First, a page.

Mentions: Paradoxically, donor-derived IL-22 aggravates intestinal damage during GVHD (66). It has been recently reported that IL-22BP expression is maximal when the intestinal barrier is preserved (42). Conversely, tissue lesions and bacterial translocation decrease IL-22BP expression. The mechanism underlying the expression of IL-22BP by DC is inflammasome dependent (94). Thus, IL-18 can inhibit IL-22BP expression by DC (95). In the GVHD context, the contribution of IL-18 remains controversial (96, 97). Nevertheless, Munoz and colleagues recently described an important property of this cytokine. They showed that IL-22 maintains homeostatic IL-18 expression in epithelial cells and IL-8 can be augmented during infection. Moreover, active IL-18 is responsible for a unique inflammatory feedback loop to amplify Th1 cell-mediated immune response (98). Whether donor-derived IL-22 can amplify Th1 response through IL-18 secretion in the GVHD context remains to be addressed (Figure 2). The decrease of IL-22BP expression probably increases bioactive IL-22 at local level. These observations should be confirmed in allo-HSCT patients. Interestingly, antimicrobial peptides, such as Reg3α, that are produced by Paneth cells in response to IL-22 are detected in the blood of GVHD patients and have been validated as intestinal GVHD biomarkers (99). These data are in line with Eriguchi’s group observations, which showed an increase of defensin expression in GVHD mice, which confirm that IL-22 is well active in intestinal tissue during allo-HSCT (66, 100).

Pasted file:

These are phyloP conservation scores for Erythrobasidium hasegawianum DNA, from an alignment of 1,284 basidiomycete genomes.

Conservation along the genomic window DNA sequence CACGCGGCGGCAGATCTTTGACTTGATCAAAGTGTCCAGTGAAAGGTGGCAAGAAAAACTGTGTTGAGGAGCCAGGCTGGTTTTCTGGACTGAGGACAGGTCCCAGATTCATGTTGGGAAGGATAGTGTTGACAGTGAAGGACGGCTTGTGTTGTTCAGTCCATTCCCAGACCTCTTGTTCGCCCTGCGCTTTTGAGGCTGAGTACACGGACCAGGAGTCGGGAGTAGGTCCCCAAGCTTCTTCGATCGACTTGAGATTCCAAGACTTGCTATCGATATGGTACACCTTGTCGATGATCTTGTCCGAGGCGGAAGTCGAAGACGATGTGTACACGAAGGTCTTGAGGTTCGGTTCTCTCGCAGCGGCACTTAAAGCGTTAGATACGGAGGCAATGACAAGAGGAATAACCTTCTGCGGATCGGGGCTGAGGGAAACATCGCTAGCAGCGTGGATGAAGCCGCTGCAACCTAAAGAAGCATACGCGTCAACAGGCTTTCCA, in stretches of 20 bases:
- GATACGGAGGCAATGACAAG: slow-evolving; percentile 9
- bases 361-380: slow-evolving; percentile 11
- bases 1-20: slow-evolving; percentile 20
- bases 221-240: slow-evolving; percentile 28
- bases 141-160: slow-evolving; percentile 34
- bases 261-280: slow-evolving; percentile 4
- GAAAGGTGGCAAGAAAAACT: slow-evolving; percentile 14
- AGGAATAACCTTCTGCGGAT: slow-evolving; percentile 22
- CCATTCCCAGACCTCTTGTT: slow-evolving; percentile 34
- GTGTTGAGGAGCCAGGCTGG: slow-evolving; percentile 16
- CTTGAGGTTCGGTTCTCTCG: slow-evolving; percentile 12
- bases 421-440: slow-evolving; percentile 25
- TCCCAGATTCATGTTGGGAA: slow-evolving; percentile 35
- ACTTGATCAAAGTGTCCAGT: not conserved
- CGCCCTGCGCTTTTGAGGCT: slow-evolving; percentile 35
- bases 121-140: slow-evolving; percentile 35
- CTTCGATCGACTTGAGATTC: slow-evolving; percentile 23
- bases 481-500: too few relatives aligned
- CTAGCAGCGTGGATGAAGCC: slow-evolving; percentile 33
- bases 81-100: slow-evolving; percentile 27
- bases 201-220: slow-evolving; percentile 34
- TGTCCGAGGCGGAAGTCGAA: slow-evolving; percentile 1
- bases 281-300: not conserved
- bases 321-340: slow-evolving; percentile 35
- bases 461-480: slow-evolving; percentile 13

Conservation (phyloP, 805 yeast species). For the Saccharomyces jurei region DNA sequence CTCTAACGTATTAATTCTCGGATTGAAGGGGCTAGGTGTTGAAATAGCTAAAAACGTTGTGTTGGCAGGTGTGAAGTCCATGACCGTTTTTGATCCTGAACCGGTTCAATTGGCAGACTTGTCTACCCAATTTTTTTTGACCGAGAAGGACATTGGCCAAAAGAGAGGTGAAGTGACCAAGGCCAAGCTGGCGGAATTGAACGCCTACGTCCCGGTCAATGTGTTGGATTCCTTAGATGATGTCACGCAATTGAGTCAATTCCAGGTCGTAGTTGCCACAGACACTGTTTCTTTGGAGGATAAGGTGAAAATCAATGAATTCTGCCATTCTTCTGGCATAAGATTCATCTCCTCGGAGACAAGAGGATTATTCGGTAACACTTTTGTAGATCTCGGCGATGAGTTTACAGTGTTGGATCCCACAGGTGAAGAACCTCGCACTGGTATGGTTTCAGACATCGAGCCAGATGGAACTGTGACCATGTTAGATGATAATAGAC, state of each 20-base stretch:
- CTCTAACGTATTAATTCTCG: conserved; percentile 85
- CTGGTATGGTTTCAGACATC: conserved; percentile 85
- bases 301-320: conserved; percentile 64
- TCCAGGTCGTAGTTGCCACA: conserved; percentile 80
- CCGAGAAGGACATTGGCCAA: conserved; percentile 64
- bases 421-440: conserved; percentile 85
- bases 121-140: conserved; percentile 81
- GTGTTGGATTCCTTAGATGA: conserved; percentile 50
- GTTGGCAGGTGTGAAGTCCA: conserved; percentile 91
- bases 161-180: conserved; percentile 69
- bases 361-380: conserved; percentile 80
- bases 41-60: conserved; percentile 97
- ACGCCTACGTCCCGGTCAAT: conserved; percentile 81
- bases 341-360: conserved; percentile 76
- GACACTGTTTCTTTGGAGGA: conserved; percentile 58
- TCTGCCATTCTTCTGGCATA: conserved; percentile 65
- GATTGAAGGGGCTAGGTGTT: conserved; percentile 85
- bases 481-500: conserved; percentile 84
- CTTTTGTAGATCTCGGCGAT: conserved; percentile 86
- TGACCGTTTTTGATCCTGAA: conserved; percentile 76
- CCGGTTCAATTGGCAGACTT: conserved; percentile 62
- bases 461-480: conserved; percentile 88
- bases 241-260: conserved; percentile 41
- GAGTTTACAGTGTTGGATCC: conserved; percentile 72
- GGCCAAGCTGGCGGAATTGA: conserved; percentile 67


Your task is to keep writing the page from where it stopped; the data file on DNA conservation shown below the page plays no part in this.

Bottom Line: Because of the lower toxicity of reduced intensity conditioning, the number of transplants is in constant increase.Acute GVHD is an exacerbated inflammatory response that leads to the destruction of healthy host tissues by donor immune cells.Interleukin-22 (IL-22) is produced by both immune and adaptive cells and has both protective and inflammatory properties.

View Article: PubMed Central - PubMed

Affiliation: Centre de Recherche Saint Antoine, INSERM UMR 938, Paris, France; Université Pierre et Marie Curie, Paris, France.

ABSTRACT
Allogeneic hematopoietic stem cell transplantation (allo-HSCT) is a potential curative treatment for hematologic malignancies and non-malignant diseases. Because of the lower toxicity of reduced intensity conditioning, the number of transplants is in constant increase. However, allo-HSCT is still limited by complications, such as graft-versus-host disease (GVHD), which is associated with important morbidity and mortality. Acute GVHD is an exacerbated inflammatory response that leads to the destruction of healthy host tissues by donor immune cells. Recently, the contribution of innate immunity in GVHD triggering has been investigated by several groups and resulted in the identification of new cellular and molecular effectors involved in GVHD pathogenesis. Interleukin-22 (IL-22) is produced by both immune and adaptive cells and has both protective and inflammatory properties. Its role in GVHD processes has been investigated, and the data suggest that its effect depends on the timing, the target tissue, and the origin of the producing cells (donor/host). In this review, we discuss the role of IL-22 in allo-HSCT and GVHD.

No MeSH data available.


Related in: MedlinePlus